State v. Horne

Annotate this Case

282 S.C. 444 (1984)

319 S.E.2d 703

The STATE, Respondent, v. Terrance HORNE, Appellant.

22157

Supreme Court of South Carolina.

Heard May 7, 1984.

Decided August 17, 1984.

*445 Asst. Appellate Defender William Isaac Diggs, Columbia, H.E. Bonnoitt, Jr., Georgetown for appellant.

Atty. Gen. T. Travis Medlock, Asst. Atty. Gen. Harold M. Coombs, Jr., and Sr. Asst. Atty. Gen. Brian P. Gibbes, Columbia, and Sol. James O. Dunn, Conway, for respondent.

Heard May 7, 1984.

Decided Aug. 17, 1984.

SHAW, Acting Justice:

*446 Appellant, Terrance Horne, was convicted of assault and battery with intent to kill and voluntary manslaughter in connection with the stabbing of his estranged wife, which resulted in the death of an unborn full-term viable female child the wife was carrying. We affirm in part and reverse in part.

In August 1982, appellant attacked his wife, Deborah Horne, who had passed the ninth month of her pregnancy, with a knife, wounding her in the neck, arms, and abdomen. After the attack, Mrs. Horne was rushed to the Georgetown Hospital emergency room where doctors, after determining the unborn child was still alive, performed a cases arian section to save the child's life. The child was dead when removed from the mother's womb. A subsequent autopsy revealed the child died in the womb as a result of suffocation caused by the mother's loss of blood. The mother survived.

The autopsy report also indicated the child experienced normal development, and had reached the point where it was capable of separate and independent existence apart from the mother.

The first issue on appeal concerns whether an unborn child is a "person" within the statutory definition of murder found in South Carolina Code Ann., Section 16-3-10 (1976). While this Court has previously discussed the crime of infanticide, requiring proof the infant was born alive, State v. O'Neall, 79 S.C. 571, 60 S.E. 1121 (1908); State v. Collington, 259 S.C. 446, 192 S.E. (2d) 856 (1972), we have never addressed feticide, the killing of an unborn child.

Here, the child was the unintended victim of appellant. If there was malice in appellant's heart, he was guilty of the crime charged, it matters not whether he killed his intended victim or a third person through mistake.State v. Heyward, 197 S.C. 371, 15 S.E. (2d) 669 (1941). This result is sometimes described as being a function of the doctrine of "transferred intent" whereby the actor's intent to kill his intended victim is said to be transferred to his actual victim. All that is required for murder is the mental state of malice, provided by the intent to kill a human being, coupled with an act which caused the death of a human being.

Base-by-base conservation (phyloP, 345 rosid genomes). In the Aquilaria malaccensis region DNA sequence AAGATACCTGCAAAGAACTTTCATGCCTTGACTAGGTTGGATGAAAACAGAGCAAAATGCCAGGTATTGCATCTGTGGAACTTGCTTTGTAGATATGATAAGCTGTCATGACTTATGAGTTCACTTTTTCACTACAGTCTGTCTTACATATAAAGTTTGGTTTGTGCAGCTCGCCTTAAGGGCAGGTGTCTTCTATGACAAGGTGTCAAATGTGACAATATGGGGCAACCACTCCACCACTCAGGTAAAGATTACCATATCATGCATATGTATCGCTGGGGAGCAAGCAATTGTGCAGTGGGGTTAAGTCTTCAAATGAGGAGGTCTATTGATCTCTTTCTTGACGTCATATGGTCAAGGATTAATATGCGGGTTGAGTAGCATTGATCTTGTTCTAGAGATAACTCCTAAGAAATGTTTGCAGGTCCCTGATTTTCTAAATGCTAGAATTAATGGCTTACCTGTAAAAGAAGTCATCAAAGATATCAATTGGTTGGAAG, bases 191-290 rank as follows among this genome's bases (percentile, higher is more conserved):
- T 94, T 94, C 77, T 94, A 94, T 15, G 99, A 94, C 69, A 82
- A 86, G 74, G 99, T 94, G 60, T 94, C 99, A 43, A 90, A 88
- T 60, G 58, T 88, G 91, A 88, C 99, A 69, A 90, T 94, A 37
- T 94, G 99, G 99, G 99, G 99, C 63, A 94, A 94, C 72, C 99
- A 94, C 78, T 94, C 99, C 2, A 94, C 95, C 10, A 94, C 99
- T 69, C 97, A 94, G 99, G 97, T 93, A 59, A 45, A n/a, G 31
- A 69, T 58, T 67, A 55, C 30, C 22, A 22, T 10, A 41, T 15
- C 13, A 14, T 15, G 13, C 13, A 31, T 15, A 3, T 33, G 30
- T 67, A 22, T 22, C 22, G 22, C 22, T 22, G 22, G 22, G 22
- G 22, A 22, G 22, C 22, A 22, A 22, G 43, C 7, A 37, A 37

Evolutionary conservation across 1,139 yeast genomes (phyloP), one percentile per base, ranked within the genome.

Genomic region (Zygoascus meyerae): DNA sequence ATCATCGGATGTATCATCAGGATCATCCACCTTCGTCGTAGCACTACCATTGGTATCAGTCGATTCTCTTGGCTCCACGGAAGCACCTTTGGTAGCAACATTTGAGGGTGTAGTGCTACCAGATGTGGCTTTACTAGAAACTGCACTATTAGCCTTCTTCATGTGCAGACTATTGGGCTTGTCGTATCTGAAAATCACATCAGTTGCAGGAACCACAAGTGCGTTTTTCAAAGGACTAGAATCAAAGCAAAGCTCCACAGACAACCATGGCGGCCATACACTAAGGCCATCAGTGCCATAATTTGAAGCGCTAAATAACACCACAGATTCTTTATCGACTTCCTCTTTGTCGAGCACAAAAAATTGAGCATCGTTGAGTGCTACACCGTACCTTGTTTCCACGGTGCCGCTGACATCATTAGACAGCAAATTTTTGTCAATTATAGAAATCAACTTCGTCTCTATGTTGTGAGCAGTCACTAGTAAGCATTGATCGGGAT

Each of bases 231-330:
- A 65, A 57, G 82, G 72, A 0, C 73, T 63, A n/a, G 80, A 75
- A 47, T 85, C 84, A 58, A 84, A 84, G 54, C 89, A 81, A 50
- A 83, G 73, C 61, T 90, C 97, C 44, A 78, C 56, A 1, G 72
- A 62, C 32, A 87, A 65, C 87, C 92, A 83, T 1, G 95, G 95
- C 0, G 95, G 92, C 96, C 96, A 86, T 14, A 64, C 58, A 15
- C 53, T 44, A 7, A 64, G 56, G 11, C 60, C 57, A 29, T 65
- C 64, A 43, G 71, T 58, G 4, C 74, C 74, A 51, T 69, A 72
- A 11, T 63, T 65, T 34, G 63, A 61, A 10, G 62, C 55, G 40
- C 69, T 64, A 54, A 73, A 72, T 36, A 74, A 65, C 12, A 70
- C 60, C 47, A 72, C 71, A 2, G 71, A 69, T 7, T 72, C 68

In Fowler v. Woodward, 244 S.C. 608, 138 S.E. (2d) 42 (1964), this Court determined an action for wrongful death *447 could be maintained for a viable, unborn fetus, holding a viable child constituted a "person" even before it left its mother's womb.

It would be grossly inconsistent for us to construe a viable fetus as a "person" for the purposes of imposing civil liability while refusing to give it a similiar classification in the criminal context.

This Court has the right and the duty to develop the common law of South Carolina to better serve an ever-changing society as a whole. In this regard, the criminal law has been the subject of change. State v. Mouzon, 231 S.C. 655, 99 S.E. (2d) 672 (1957); State v. Brooks, 277 S.C. 111, 283 S.E. (2d) 830 (1981). The fact this particular issue has not been raised or ruled on before does not mean we are prevented from declaring the common law as it should be. Therefore, we hold an action for homicide may be maintained in the future when the state can prove beyond a reasonable doubt the fetus involved was viable, i.e., able to live separate and apart from its mother without the aid of artificial support.

However, at the time of the stabbing, no South Carolina decision had held that killing of a viable human being in utero could constitute a criminal homicide. The criminal law whether declared by the courts or enacted by the legislature cannot be applied retroactively. Bouie v. City of Columbia, 378 U.S. 347, 84 S. Ct. 1697, 12 L.Ed. (2d) 894 (1964). Therefore, the conviction of voluntary manslaughter must be reversed. From the date of this decision henceforth, the law of feticide shall apply in this state.

The second issue concerns whether the state proved that the crimes occurred in Georgetown County. In State v. Wharton, 263 S.C. 437, 211 S.E. (2d) 237 (1975), this Court said:

...It is not necessary in a criminal case that venue should be proved affirmatively if there is sufficient evidence from which it can be inferred. (citation omitted). Evidence of venue, though slight, is sufficient in the absence of conflicting evidence and may be proved by circumstantial as well as directed evidence.

There was slight but sufficient evidence that the crime occurred in Georgetown. The ambulance which came to get *448 the victim was located less than two blocks away from where appellant stabbed his wife. The ambulance took the victim to the Georgetown County Hospital. There was sufficient evidence from which venue could be inferred.

Affirmed in part, reversed in part.

LITTLEJOHN, C.J., and NESS, GREGORY and HARWELL, JJ., concur.